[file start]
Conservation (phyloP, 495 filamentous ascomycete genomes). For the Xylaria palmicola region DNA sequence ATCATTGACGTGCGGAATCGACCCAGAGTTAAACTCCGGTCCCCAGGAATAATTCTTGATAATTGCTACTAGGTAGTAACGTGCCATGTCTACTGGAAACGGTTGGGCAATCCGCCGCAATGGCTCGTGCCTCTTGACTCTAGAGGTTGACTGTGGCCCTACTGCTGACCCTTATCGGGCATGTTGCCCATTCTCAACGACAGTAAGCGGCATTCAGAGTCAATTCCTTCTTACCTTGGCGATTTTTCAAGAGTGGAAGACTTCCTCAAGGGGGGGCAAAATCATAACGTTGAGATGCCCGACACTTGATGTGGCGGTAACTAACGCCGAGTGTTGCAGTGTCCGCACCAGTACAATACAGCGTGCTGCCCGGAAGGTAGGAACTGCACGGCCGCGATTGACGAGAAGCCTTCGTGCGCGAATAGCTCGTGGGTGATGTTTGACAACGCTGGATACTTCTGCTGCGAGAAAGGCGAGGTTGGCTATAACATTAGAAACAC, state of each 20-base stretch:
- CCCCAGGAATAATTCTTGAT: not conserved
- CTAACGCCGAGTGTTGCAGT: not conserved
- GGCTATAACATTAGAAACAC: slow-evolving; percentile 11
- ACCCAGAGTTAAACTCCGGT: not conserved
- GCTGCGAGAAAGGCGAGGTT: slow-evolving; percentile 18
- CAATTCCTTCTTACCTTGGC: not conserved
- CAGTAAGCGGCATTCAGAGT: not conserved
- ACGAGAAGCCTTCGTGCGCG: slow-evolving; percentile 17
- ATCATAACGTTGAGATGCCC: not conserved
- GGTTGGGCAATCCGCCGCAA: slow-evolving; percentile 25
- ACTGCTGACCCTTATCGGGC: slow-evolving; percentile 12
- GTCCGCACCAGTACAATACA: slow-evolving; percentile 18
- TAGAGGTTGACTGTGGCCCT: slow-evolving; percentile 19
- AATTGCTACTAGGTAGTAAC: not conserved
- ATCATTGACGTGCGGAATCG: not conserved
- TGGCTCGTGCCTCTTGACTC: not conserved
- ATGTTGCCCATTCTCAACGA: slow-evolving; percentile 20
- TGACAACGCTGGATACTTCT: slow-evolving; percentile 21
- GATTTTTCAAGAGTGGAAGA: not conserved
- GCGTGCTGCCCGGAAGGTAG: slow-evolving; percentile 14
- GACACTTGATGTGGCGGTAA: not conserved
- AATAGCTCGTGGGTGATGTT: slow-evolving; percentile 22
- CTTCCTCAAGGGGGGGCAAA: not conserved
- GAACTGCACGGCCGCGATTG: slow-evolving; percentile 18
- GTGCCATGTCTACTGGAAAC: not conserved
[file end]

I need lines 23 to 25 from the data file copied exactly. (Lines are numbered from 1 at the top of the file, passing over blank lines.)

- AATAGCTCGTGGGTGATGTT: slow-evolving; percentile 22
- CTTCCTCAAGGGGGGGCAAA: not conserved
- GAACTGCACGGCCGCGATTG: slow-evolving; percentile 18